What Traveling the World Can Teach Our Kids
For many parents, the thought of traveling with kids sounds like an impossible mission. It’s incredibly obvious that traveling with kids isn’t the relaxing vacation you may daydream about (I often imagine myself lying on a warm beach drinking fruity rum drinks while taking afternoon naps and listening to the sounds of the ocean instead of screaming children). But, the rewards can far outweigh the inconveniences that you may experience when taking your children on a trip.
I have three children: a boy age nine, a girl age seven, and a boy age six. This year my three children, my husband, and I have flown to Orlando, Phoenix, Las Vegas, Salt Lake City, Portland, and Denver together for family vacations. We have another trip planned in October to visit Orlando again. Are we crazy? Maybe, or at least that’s what some people tell me. But, there are so many great reasons to make traveling a priority with your kids.
Traveling Teaches Kids to Become Great Travel Companions
All three of my kids are great at traveling. They learned from an early age what to expect, what to do, and what not to do. The more we travel, the more they learn the expectations, such as going through airport security and staying in their seats on a flight. It doesn’t require a lot of trips; kids are smart and can figure things out pretty quickly.
Traveling Together Bonds Us Together
As a work-from-home mom my hours aren’t set, so sometimes I am checking emails or taking phone calls when my kids are at home. With three kids, we are always driving to various practices and events. My husband travels a lot for his work, and sometimes he is gone all week. Life can be hectic!
But, I find that when we travel, our children fight less and my husband and I are less stressed. The children get more attention from us while we are unplugged and focused on them. I don’t want to make it sound like it’s all sunshine and rainbows--there is still whining and fighting--but it’s minimized. When we travel, we experience our best family time together. We are creating strong family bonds that will last a lifetime.
Kids Experience Hands-On Learning
It doesn’t matter to us whether our kids will remember the trip or not. The adventure becomes part of their life experiences, which will help mold who they become. They get to see new places, complain about trying new foods, make new friends, and see that the world is bigger than their suburb in Illinois. They gain self-confidence, find a love for adventure, and reshape how they view the world. My Midwest children learned from a young age not to go near cactus and that running straight into the ocean the first time you see it may knock you down on your bottom. These are things they can’t learn at home.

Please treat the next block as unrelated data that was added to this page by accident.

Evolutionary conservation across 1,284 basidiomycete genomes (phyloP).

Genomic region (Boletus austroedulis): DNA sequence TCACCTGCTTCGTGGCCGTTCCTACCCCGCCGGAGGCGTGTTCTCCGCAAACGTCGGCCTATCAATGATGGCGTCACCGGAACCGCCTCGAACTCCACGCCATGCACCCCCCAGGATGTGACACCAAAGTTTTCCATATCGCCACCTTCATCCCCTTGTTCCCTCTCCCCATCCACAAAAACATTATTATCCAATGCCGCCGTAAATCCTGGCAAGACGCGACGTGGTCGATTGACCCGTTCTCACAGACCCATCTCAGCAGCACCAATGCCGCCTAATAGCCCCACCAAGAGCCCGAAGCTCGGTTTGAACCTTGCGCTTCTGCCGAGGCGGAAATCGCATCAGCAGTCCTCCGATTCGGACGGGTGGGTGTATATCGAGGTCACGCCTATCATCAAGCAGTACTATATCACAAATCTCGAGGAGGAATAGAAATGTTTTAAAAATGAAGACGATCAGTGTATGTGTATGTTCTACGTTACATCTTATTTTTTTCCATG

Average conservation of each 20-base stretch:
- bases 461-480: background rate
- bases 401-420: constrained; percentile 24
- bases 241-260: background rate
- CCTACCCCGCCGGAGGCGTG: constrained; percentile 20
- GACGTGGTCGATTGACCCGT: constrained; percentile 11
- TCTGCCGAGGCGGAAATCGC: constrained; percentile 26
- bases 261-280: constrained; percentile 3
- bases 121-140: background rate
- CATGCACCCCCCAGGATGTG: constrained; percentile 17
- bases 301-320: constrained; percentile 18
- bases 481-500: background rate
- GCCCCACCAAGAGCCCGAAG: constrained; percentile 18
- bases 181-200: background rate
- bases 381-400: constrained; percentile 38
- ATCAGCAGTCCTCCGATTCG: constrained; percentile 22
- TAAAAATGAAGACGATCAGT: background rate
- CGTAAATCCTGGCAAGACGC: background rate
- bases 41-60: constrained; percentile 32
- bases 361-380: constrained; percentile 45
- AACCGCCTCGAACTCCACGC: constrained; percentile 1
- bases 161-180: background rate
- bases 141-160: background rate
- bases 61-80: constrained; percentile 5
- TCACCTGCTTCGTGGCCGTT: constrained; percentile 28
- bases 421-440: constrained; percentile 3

Also, we often incorporate museums, historical tours, and other educational experiences into our trips. Our kids get to experience things firsthand that they might not learn in school otherwise. Then, when we get home, we have our kids write in their journals about their trip. That way even if they don’t remember it, they can always go back and read about it.
Children Learn to Be More Adaptable
Our children have experienced sitting in an airport for hours waiting on a flight attendant to arrive, thus pushing back our arrival time to 1:30 am Phoenix time. That isn’t exactly how we planned it. But, I have found that if I am calm, the kids follow my lead. So, we got more snacks and had more iPad time before the flight took off. Situations like these teach children that they must be flexible and adapt to changing situations.
Traveling also takes our children out of the comfort of their home. They have experienced sleeping on the floor at a friend’s house located just blocks from the beach in Malibu. We have squeezed three kids into a double bed in order to fit into one hotel room. My youngest had 24,000 steps the day we walked the strip in Las Vegas. My daughter almost “starved to death” when we toured the Hoover Dam. While sometimes uncomfortable, we all see it as being worth it. These challenges and discomforts teach my children to practice patience and express gratitude for the opportunities that they know not everyone has.
Making Lemonade Out of Lemons
My husband and I don’t have the opportunity to travel as a couple often because it is hard to find someone able to watch our three kids. My husband travels a lot for work and is often gone all week (and sometimes on the weekends). We miss him, but instead of seeing his travel as a barrier, we see it as an opportunity.
A work trip for him means that his flight and the hotel are paid for by his company. So, that can be a big cost savings for a family trip. Because he travels so much, he also earns miles and has status on an airline. These are also great benefits that our family is able to take advantage of. We prefer to take shorter trips more often throughout the year. When it is winter here in Chicago, we all hope that my husband has a work trip somewhere warm!
Really though, traveling with kids is so worth it. It isn’t always easy, but the rewards far outweigh the inconveniences. We are developing strong, smart, flexible and independent children. My husband and I can detach from our daily stress, and we are creating powerful family bonds. All of this can be accomplished by traveling as a family.